In a matter of days, the team from Firespotter Labs, makers of conference calling solution UberConference, will be on stage at TechCrunch Disrupt SF 2012, handing off the trophy for their Disrupt NYC 2012 win to another new startup. But today, UberConference has news of its own. The company is now exiting its closed beta and is launching a Pro version with a ton of premium features designed with the needs of business users in mind, including support for recurring calls, automatic outbound dialing, local phone numbers, removal of branding and more.
UberConference, for those unaware, presents users with an attractive, visualized interface for calls which also helps address typical conference call annoyances like the inability to figure out who’s making all that racket in the background and mute them. The company also recently rolled out more features like instant conferences, chat and Evernote integration.
Until today, UberConference was in private beta, rolling out invites to users who signed up. While CEO Craig Walker declined to provide numbers around users or sign-ups, last we heard there were “tens of thousands” on UberConference and just as many waiting to join. User interest in the service isn’t just because conference calling has traditionally been a generally horrible and broken experience. There’s also the fact that this is the latest project from GrandCentral (now Google Voice) creator Walker. And again, he’s managed to prove that something boring like phone calls can be sexy – Firespotter Labs recently raised a $15 million Series B led by Andreessen Horowitz.
Today, the Pro version adds even more new features for paying users, including the ability to automatically schedule recurring calls (weekly, biweekly, monthly, etc.), support for local phone numbers, the ability to remove the in-call audio branding (i.e., “This free conference call is provided by UberConference”), and support for automatic outbound dialing. This latter feature means UberConference can call all the participants for you at a scheduled time – helpful for when people forget they had a call scheduled. The premium version also comes with unlimited call recording, but this is still a feature within the free user’s reach, too – you just have to complete your profile to gain access.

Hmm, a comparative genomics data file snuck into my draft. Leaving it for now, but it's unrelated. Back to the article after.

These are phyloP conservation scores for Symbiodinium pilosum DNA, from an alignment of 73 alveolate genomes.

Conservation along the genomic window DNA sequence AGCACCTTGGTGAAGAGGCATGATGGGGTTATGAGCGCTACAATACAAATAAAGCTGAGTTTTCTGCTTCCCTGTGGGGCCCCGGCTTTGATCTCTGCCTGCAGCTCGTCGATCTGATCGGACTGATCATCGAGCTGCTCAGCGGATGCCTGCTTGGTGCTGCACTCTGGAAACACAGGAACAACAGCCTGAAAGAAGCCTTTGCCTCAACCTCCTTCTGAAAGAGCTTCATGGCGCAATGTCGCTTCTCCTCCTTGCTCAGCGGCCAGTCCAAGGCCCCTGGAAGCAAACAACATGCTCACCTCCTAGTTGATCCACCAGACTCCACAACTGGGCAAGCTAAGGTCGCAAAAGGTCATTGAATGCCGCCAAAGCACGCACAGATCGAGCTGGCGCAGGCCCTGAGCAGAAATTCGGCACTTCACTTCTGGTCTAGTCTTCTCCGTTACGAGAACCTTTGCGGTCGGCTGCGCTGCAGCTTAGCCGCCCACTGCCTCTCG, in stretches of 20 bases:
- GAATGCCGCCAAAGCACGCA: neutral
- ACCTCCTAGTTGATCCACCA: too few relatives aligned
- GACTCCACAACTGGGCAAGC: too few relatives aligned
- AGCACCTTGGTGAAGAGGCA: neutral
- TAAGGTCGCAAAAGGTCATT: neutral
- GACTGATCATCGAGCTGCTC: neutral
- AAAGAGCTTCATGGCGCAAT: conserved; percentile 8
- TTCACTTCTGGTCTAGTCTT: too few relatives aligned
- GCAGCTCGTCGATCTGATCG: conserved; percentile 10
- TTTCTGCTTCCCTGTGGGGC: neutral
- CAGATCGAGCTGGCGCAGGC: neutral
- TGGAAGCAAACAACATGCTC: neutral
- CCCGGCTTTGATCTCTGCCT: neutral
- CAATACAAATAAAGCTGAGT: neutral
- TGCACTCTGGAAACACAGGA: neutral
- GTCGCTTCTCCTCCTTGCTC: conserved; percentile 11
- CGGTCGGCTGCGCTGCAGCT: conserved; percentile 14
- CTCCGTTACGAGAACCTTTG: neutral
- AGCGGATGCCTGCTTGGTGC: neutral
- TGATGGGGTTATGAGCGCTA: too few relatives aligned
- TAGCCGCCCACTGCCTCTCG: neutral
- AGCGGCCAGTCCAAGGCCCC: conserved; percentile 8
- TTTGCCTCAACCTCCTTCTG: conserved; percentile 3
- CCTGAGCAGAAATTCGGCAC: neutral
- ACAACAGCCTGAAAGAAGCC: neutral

Oh, and Pro edition users can upload their own hold music (via an MP3 file), but I don’t know why you would want to do that. Firespotter co-founder Alex Cornell’s “I’m on hold” song is pretty awesome. (Sample lyrics: “Well, I’ve been sitting here all day/I’ve been sitting in this waiting room/And I’ve been waiting on my friends/Yes, waiting on this conference call – all alone/And I’m on hold, well yes, I’m on hold/I hope it’s not all day”).
UberConference’s call times are now averaging 35 minutes (higher than competitor FreeConferenceCall’s 31 minutes), and have been growing every month. Why is that? Maybe it’s the consumer web app appeal – the consumerization trend in enterprise I.T. personified. That’s as it should be, says Walker. “That’s been our philosophy throughout everything we’ve done - Dialpad, GrandCentral, Google Voice – we see a lot of people using those products in the work environment, too,” he says. “Enterprise [services] should be better than consumer because they want you to be more productive,” he adds.
Next up for UberConference are mobile apps (iOS and Android) and international expansion – which will be dependent on a number of factors including the regulatory environment, local telecom opportunities, and, of course, consumer demand.
The Pro version month-to-month is $10/month for unlimited conferencing, and includes 500 minutes of dial out conference time (for the new automatic dialing feature). After that, it’s 2 cents per minute. Sign up for either the Pro or free plans is available now on the UberConference homepage here.
Firespotter Labs is not a company. Of course we’ve got all the fancy papers and rolling office chairs to make it seem like a company, but at the end of the day we’re just a room full of crazy people dying to make an impact on people’s lives. None of us go to “work” anymore. Then what do we do here at the lab? We make things people like. Simple. If people don’t like what we make we throw it...